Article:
In 2005, I mused about what I called the iShuffle principle. I started to take that approach of curating the playlist of my life,just I would curate the iPod Shuffle playlist by packing it with songs that meant something. In 2010, I was getting good at creating that short list, but still hadn’t licked it.
The original iPod Shuffle sent me on a mission of whittling down a lot of things and packing them into a couple of suitcases.That behavior of self-editing has started to spread into other parts of my life. In the past, I would take a flyer on mainstream clothing brands – but now I don’t think about the brand, but about the shirt I absolutely love, the jeans that are an ideal fit and a watch that I will wear for rest of my life. I have even started to forgo coffee if I can’t get it from a handful of places known for their quality. I only buy the paper editions of books I absolutely love — the rest of them are simply Kindle downloads.
As 2012 comes to a close, I think I might be succeeding and have reduced things I want to carry with me to three suitcases and about a dozen boxes. Over next five years, if I can get to a single suitcase and six boxes, I would be pretty thrilled.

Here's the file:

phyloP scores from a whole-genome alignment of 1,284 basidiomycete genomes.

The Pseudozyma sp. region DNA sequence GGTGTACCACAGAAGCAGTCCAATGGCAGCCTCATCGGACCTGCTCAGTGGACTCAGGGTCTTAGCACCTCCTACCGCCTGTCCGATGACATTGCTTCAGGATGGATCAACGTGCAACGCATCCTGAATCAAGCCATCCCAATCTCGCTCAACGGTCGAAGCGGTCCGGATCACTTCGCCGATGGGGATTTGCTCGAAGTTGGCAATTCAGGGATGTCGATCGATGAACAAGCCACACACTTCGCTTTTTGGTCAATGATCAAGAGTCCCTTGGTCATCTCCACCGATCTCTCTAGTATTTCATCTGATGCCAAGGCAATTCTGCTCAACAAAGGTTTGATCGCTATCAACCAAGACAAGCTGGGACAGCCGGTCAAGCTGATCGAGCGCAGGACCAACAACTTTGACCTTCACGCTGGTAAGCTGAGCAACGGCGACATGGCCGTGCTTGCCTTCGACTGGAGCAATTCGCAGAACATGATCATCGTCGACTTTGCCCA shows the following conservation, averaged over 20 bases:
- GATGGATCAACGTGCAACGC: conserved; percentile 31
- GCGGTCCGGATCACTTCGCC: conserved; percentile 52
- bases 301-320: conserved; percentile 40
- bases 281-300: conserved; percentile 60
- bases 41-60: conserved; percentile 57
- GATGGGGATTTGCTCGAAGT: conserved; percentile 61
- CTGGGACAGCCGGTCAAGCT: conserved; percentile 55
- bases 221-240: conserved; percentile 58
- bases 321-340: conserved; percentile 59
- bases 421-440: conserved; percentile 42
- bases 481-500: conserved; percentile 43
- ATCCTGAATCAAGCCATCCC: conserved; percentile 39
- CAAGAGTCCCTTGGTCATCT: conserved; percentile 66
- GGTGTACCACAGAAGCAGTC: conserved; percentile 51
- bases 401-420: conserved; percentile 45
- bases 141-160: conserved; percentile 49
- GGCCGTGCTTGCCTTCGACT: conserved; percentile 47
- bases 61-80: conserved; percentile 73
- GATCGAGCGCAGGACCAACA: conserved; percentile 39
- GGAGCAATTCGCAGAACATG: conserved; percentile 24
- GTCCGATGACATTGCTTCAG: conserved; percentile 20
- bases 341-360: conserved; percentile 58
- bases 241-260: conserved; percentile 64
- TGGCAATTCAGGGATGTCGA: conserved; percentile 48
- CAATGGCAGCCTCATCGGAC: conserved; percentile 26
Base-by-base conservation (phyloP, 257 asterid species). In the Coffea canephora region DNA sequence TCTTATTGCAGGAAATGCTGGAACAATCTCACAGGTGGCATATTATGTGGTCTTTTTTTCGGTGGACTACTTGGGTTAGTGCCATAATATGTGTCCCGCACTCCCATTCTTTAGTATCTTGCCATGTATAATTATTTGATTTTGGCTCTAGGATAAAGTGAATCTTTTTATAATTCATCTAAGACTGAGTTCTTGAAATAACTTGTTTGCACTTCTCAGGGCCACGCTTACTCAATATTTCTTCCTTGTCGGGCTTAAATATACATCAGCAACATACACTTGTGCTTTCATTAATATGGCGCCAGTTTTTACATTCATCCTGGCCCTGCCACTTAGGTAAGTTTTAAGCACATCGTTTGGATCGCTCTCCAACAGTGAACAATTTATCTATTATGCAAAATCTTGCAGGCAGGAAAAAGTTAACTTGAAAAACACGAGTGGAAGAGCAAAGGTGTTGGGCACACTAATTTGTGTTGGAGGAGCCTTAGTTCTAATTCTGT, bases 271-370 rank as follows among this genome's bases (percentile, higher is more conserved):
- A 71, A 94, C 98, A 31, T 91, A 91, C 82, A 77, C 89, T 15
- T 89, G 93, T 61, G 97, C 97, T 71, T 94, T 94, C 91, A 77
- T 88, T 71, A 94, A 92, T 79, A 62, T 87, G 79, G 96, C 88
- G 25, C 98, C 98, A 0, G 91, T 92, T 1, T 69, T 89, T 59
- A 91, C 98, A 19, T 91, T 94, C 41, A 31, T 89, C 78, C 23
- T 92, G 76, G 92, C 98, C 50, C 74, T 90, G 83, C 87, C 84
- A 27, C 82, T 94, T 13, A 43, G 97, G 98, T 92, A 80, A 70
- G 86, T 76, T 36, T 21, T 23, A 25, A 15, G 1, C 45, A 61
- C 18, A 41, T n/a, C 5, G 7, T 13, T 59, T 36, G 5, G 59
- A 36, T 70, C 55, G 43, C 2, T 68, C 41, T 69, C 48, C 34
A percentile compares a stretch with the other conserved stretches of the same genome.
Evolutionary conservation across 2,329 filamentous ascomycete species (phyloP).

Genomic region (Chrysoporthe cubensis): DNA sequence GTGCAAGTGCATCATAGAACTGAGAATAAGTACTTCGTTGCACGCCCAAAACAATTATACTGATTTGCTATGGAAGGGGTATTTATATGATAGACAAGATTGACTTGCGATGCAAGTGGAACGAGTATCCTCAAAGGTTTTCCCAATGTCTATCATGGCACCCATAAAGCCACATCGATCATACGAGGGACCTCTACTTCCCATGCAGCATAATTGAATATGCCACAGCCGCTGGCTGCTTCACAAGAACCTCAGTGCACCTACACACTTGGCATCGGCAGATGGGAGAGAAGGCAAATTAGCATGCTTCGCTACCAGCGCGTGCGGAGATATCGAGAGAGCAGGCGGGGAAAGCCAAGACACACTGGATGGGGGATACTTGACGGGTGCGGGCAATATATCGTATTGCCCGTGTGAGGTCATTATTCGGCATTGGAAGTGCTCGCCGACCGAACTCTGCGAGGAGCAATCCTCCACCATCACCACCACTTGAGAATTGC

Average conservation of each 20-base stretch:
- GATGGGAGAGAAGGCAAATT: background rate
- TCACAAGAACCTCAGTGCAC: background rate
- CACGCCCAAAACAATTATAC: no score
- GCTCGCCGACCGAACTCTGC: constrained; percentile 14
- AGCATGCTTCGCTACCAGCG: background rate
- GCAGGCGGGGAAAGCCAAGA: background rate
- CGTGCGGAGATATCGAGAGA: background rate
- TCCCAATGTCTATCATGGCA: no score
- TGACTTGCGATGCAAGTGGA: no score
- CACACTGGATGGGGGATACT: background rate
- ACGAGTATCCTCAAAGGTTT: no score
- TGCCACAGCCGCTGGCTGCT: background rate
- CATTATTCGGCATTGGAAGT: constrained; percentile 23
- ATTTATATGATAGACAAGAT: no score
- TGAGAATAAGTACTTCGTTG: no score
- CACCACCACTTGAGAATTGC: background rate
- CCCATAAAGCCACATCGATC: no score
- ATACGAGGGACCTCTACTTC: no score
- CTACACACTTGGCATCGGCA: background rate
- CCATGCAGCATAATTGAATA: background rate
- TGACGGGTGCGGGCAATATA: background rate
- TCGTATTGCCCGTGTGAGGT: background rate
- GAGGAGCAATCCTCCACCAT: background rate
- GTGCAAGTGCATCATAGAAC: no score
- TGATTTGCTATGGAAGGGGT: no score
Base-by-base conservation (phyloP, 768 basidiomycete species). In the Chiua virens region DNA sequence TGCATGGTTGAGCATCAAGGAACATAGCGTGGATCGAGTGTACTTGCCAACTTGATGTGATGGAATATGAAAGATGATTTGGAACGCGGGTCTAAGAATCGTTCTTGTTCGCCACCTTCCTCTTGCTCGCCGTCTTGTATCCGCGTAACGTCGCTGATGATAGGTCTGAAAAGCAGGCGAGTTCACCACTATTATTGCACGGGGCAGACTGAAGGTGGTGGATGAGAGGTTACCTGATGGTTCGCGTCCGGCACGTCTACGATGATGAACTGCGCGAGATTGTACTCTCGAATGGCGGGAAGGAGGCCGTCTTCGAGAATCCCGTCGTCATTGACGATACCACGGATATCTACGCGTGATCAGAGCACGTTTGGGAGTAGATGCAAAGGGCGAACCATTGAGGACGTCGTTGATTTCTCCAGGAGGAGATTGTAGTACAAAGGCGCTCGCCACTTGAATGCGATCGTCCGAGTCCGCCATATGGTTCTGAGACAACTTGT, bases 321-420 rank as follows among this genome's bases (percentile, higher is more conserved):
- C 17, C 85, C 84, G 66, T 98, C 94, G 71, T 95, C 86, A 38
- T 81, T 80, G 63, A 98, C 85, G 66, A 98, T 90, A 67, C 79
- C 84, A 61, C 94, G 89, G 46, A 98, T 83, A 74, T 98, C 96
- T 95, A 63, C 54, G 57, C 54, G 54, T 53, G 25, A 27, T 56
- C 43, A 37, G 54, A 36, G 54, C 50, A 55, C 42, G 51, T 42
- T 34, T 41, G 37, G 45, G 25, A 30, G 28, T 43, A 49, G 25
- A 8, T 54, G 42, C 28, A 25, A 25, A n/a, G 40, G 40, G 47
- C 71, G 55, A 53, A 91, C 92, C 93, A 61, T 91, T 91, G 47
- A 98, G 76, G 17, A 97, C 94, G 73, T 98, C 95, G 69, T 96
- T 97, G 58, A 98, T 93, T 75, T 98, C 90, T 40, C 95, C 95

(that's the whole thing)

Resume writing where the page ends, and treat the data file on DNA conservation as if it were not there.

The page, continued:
6 thoughts on “Living by the iShuffle Principle”
It’s a great goal. I’ve been through parallel processes and enjoyed the result every time.
+1 Om, about 20 years ago when I was in my early 20’s living in NY, I had an epiphany and realized that I could only wear 1 pair of shoes at a time even though I owned close to 50 pairs. That realization changed my life, optics and values. ~@AAinslie
Amen to that… however as a fellow shoe fiend, I guess, a man can never have enough shoes 🙂
I have far too much stuff that I don’t need. This approach is much better and I’ve been slowly moving to it myself. I have a sense that the younger generation I connect with (mostly 20 – 35) are adopting the approach too as they move away from ownership of many things. A few of them can move about with a few suitcases and a couple of boxes.
If this is adopted by even 10% of the population there are some potentially fascinating consequences. I suspect San Francisco is a potential ground zero for this as is New York – or probably even more – Brooklyn. Definitely something that needs to be on the radar screens of anthropologists.
I have not really thought about this as a way of life but you are right that we need to rethink our consumption patterns and how we look at our and planet’s future. I am still not there but in 2013, my goal is to slowdown my consumption. Thanks for sharing your thoughts.
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